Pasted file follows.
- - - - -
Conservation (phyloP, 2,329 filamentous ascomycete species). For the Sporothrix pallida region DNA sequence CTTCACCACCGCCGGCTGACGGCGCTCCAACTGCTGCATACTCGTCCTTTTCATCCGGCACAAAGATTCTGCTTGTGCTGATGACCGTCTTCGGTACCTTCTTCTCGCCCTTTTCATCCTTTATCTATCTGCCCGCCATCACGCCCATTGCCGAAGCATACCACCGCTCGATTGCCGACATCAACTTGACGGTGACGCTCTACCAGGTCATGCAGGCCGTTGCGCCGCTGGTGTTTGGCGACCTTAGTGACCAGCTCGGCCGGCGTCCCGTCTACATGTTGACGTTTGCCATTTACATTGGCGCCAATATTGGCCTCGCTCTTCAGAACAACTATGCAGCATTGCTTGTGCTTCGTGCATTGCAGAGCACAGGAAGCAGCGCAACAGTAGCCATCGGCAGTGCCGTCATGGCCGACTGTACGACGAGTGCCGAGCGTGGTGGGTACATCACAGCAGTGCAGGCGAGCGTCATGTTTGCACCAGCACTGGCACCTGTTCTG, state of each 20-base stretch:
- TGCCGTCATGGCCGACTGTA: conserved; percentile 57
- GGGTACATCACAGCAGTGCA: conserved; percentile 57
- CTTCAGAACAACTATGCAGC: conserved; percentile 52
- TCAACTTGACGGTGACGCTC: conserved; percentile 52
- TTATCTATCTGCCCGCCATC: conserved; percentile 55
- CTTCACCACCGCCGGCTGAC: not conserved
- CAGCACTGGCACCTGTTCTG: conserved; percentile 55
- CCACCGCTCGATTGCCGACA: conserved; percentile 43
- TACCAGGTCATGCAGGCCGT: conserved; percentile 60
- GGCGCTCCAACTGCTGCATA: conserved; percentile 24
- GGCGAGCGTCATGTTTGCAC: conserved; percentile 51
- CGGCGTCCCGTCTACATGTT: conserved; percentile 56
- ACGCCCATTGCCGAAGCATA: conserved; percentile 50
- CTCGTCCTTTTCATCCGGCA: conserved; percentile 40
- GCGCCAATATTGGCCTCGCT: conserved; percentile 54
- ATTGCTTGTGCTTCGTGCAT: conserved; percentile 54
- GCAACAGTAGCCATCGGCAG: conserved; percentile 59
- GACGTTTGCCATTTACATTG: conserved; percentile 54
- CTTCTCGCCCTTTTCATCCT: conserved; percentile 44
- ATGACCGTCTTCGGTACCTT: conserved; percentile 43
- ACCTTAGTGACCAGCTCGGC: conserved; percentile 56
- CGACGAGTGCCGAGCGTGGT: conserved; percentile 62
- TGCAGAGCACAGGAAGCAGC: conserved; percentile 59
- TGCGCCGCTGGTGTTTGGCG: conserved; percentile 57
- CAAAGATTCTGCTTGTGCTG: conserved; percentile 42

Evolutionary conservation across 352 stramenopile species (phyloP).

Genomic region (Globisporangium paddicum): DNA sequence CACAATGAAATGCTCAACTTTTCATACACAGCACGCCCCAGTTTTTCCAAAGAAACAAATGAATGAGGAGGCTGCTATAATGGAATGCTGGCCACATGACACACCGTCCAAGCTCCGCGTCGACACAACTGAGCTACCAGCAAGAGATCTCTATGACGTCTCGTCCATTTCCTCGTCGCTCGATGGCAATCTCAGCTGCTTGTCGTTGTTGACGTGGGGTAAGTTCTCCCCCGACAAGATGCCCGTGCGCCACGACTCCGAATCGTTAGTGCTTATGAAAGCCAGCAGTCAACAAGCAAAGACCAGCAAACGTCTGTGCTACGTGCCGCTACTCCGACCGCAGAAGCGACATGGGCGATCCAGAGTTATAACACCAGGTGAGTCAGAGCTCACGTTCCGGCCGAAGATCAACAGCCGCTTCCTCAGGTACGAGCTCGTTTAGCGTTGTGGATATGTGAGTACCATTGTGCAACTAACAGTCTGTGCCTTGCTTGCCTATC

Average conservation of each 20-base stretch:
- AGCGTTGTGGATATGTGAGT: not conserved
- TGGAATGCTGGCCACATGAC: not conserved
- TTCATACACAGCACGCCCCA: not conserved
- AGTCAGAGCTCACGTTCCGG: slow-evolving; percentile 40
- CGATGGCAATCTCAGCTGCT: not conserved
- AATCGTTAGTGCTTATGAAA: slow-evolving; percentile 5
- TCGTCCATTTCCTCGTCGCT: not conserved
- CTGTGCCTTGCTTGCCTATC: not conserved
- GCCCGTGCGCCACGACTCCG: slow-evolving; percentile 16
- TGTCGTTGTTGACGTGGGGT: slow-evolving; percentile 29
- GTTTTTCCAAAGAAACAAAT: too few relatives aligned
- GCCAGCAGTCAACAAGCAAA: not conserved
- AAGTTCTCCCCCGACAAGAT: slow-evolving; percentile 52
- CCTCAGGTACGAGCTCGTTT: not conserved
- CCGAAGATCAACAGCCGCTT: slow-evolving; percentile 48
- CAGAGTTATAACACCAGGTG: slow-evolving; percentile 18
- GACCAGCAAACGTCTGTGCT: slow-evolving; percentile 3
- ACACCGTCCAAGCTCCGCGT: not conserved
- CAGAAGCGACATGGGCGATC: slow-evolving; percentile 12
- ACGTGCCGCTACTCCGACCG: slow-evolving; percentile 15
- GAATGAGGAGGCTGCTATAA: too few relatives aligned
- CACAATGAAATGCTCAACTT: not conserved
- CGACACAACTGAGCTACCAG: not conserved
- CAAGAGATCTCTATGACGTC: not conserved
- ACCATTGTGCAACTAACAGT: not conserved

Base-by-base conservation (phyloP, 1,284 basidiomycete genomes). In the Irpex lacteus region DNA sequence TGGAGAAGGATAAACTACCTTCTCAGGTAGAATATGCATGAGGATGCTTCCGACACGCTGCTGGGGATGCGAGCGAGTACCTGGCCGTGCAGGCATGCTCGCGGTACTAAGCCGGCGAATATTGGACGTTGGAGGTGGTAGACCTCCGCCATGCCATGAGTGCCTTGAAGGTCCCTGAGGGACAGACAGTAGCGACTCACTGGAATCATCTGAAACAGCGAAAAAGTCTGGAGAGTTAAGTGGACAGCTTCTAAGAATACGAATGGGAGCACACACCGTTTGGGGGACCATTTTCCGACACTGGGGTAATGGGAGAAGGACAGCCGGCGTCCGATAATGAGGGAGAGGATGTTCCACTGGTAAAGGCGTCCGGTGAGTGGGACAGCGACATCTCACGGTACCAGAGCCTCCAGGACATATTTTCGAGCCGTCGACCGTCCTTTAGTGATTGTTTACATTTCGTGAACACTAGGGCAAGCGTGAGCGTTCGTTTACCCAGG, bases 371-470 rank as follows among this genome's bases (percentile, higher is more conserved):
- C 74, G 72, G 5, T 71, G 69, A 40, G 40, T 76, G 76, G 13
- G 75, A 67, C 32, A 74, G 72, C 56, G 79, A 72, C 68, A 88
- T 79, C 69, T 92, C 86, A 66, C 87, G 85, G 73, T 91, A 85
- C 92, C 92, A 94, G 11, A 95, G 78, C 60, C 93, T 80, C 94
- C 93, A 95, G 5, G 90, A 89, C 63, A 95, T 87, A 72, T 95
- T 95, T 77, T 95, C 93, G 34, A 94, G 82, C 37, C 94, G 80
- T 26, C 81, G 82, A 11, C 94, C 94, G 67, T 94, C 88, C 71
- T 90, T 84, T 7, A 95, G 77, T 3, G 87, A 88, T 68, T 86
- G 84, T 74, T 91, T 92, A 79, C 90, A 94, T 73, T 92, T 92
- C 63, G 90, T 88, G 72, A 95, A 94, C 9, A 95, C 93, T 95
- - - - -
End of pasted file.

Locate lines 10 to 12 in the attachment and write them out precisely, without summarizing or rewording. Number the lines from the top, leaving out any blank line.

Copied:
- TACCAGGTCATGCAGGCCGT: conserved; percentile 60
- GGCGCTCCAACTGCTGCATA: conserved; percentile 24
- GGCGAGCGTCATGTTTGCAC: conserved; percentile 51